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During the recent storm event of ex-cyclone Debbie, many people found themselves with unexpected property damage as a result of fallen trees and branches. Trees that seemed healthy and secure, had become uprooted or had lost large branches. The clean up after ex-cyclone Debbie was huge. The event of cyclone Debbie raises important questions about tree safety and how we can better manage tree related damage from severe storms.

During ex-cyclone Debbie, the Sunshine Coast was lashed by high force wind and rain. And as a result, many properties on the coast where affected by the damage caused by fallen branches and uprooted trees. Since it had been several years since a storm of this force had hit the Sunshine Coast, there was a great deal of overhanging branches and deadwood that was left to be potential projectiles in the severely windy conditions. After the event of ex-cyclone Debbie, there were trees down over major roads, cutting off parts of the coast for several hours during peak hour. There were cases of trees taking down power lines in areas that were hard to access, causing parts of Buderim and Rosemout to be without power for close to three days. We at Tricky Tree Solutions were inundated with calls for help. There were properties where trees had blocked driveways or crashed into houses. Weeks on, and the clean-up is still underway.

After an event like this, we often get asked about the species of trees that are more likely to cause damage in a storm. While it is impossible to pinpoint exactly which trees will be most affected in severe storms, there are a few things you can do to minimise the potential damage caused by strong winds. Firstly, you can identify which trees are most hazardous. While tall gum trees are often the ones that drop branches, any tree can be a hazard in a severe storm. We often get asked if it is worth removing feature trees like old gums for the potential of property damage they pose. While we can't give advice about the likelihood of a healthy gum tree falling in a storm, we can advise that the aesthetic and environmental value of a feature tree far outweighs the slight risk they may pose in a storm. The key to living with large feature trees in safer way, is to always have dead limbs removed, to identify overhanging branches so they can be removed, and not to plant gum trees too close to dwellings. It is also important to NEVER TOP GUM TREES. They only grow back weaker and are a ticking time bomb in a storm. The best approach to minimising damage in a storm is to have your trees selectively pruned regularly. Have deadwood or overhanging branches removed. And move your cars and other mobile breakable things away from trees, and then find a safe place to shelter with family during the storm.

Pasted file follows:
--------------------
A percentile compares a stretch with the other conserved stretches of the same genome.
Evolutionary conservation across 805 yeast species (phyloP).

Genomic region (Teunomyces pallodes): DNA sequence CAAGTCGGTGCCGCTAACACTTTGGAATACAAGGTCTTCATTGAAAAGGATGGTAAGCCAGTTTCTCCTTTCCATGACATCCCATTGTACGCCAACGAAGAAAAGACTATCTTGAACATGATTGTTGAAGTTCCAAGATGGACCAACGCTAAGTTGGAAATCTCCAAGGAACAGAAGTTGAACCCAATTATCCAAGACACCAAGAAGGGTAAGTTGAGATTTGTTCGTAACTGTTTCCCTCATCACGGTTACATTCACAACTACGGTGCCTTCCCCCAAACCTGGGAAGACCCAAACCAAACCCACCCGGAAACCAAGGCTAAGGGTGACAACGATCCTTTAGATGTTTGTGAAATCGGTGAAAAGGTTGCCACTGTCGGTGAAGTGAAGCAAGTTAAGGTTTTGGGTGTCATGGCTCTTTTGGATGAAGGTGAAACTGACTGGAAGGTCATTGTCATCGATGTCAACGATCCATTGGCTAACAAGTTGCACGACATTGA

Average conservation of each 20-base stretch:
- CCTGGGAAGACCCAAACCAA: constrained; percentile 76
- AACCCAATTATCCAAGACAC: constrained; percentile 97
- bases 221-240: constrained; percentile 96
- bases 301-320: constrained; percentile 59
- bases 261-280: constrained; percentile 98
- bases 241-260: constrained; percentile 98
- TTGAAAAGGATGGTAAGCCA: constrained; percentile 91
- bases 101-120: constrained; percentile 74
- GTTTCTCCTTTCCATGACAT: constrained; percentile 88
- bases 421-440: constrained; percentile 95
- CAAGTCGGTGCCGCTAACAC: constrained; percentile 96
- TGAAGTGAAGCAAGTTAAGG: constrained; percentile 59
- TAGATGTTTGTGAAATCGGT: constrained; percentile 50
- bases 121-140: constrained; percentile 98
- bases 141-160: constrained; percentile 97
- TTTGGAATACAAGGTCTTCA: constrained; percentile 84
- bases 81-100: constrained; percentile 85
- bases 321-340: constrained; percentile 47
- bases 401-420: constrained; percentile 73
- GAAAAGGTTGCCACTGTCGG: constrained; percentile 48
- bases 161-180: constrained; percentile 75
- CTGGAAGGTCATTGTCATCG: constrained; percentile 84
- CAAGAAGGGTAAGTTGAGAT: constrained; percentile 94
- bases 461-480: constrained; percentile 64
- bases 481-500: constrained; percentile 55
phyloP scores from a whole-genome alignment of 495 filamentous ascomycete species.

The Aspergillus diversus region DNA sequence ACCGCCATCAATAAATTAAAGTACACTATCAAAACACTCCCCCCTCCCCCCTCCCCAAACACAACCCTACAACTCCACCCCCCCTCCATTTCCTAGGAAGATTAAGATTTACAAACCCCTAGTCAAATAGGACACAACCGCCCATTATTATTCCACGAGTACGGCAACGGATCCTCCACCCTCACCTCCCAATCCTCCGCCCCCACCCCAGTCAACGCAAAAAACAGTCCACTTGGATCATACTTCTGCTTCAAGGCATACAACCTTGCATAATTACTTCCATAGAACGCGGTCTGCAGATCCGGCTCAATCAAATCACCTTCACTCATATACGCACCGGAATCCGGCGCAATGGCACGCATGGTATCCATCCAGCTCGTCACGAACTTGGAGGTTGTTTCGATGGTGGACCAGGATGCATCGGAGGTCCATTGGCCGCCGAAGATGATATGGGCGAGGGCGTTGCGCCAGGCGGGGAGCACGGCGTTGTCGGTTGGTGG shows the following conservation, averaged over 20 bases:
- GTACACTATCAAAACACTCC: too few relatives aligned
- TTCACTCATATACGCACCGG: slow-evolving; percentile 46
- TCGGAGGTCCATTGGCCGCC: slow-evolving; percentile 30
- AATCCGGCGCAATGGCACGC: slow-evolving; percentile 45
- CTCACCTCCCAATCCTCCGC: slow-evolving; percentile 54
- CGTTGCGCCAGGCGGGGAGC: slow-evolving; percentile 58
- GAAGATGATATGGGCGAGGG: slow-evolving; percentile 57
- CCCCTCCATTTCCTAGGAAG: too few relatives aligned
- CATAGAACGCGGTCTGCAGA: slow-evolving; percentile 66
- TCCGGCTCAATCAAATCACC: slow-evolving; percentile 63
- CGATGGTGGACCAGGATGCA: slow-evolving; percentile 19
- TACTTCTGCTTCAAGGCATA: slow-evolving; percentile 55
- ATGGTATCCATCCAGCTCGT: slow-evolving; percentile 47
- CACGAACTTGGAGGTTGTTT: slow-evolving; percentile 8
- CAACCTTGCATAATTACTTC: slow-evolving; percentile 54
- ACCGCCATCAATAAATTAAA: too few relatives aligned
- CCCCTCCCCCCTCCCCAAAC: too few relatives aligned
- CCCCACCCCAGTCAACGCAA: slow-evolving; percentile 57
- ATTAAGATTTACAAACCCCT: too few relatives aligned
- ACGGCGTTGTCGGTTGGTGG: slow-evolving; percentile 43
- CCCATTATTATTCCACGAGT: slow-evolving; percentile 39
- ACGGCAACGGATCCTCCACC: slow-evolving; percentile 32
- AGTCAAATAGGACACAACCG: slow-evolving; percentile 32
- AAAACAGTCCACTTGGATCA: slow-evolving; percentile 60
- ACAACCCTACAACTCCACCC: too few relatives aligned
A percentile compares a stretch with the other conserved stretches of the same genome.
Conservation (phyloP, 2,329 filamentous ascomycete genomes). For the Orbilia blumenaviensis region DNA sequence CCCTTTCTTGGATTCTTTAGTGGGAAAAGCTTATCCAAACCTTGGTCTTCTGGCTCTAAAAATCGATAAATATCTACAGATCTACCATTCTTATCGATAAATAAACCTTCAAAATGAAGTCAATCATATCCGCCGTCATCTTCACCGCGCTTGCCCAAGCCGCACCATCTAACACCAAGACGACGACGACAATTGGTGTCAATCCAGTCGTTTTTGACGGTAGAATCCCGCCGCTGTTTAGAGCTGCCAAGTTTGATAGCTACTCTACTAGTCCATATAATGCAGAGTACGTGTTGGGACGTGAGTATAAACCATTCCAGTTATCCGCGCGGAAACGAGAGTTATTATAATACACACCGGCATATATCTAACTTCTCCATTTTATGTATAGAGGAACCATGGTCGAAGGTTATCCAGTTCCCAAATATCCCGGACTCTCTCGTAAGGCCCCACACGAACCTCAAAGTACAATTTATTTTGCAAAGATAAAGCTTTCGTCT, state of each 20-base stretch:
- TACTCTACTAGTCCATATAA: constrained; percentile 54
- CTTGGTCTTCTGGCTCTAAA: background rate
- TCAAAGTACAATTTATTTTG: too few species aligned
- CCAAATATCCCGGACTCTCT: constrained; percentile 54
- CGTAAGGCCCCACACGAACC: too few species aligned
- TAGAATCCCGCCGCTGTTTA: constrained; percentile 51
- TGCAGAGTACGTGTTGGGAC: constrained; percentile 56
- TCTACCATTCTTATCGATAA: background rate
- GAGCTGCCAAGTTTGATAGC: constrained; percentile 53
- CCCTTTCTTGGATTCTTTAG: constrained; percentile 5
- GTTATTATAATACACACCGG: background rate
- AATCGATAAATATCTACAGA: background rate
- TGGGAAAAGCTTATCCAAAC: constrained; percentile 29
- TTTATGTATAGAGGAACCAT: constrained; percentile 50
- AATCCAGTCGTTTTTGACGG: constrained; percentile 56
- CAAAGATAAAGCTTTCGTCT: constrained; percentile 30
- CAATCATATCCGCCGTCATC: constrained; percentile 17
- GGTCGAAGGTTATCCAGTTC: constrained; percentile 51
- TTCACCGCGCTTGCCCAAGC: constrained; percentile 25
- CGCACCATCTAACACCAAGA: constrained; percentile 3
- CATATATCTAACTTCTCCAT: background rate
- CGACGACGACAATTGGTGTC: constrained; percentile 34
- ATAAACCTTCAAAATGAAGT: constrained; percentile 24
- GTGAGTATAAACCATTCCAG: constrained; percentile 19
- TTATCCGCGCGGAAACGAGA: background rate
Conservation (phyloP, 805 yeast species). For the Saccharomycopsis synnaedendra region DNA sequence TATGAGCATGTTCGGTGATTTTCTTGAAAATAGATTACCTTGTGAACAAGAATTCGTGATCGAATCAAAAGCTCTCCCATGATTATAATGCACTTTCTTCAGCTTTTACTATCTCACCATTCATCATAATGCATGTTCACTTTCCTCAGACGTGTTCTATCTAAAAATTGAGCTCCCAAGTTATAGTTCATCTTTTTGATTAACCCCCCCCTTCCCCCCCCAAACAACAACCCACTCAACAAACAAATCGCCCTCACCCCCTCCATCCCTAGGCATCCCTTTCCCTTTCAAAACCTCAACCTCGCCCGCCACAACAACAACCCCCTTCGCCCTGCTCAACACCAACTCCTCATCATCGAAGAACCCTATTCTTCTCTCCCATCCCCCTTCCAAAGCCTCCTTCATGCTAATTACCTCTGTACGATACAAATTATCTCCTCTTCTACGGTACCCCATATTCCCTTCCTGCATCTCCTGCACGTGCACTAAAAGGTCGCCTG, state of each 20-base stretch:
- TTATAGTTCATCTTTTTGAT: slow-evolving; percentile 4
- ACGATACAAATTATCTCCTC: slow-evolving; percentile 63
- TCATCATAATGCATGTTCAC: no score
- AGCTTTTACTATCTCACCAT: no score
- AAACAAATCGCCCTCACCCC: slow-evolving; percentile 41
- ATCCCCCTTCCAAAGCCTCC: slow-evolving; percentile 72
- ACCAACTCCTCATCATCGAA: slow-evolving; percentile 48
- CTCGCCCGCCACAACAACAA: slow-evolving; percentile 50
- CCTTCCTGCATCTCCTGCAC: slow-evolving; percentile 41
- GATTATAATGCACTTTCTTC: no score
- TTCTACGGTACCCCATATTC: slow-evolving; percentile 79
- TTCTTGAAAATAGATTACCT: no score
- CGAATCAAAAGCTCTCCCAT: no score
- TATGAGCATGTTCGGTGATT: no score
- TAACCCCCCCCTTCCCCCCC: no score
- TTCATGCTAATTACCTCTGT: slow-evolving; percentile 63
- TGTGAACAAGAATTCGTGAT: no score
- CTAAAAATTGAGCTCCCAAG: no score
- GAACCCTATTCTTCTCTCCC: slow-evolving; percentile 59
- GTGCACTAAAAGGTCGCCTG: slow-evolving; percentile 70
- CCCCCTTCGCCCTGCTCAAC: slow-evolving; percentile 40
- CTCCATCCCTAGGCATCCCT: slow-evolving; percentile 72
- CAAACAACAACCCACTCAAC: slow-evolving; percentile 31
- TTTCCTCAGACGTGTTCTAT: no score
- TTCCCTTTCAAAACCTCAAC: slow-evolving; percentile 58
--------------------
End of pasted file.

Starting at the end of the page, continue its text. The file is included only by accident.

In the wake of ex-cyclone Debbie, I think we can all be grateful that, while there great property damage and inconvenience caused by fallen trees, there was no loss of life as a result of fallen trees. Essentially, it is impossible to predicts which trees or branches will fail in a storm. Yet the best solution is still to be storm ready, To be attentive to the potential threats in your trees, whether that be dead branches, overhanging branches or rot. And part of being storm ready is also moving things like cars away from large trees and finding a secure shelter for yourself and family in the storm.

 
 
This video is from a tree pruning and branch removal job earlier in the year. One of the greatest things about being an arborist on the Sunshine Coast is the amazing views. There are few occupation on the Sunshine Coast like being an arborist. You get to see the landscape from a different and often breathtaking perspective. One stand out thing that we notice often, is the density of our dry and wet forests. We are lucky on the Sunshine Coast to still have areas of densely growing trees that are protected by greenzones and National Park laws. It is up to us to look after the trees on the Sunshine Coast so our environment remains healthy for the next generation. This also comes down to understanding what trees are protected and what trees cannot be removed under your local council regulations. If you are unsure about whether your trees are protected by Sunshine Coast Greenzone regulations, you can find the Sunshine Coast greenzone map here
 
 
 
 
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This is the best time of year to prepare for the upcoming storm season. Don't wait until trees become dangerous. Be proactive and have them pruned selectively. Have rotting branches, deadwood or overhanging branches removed before the Sunshine Coast storms roll in.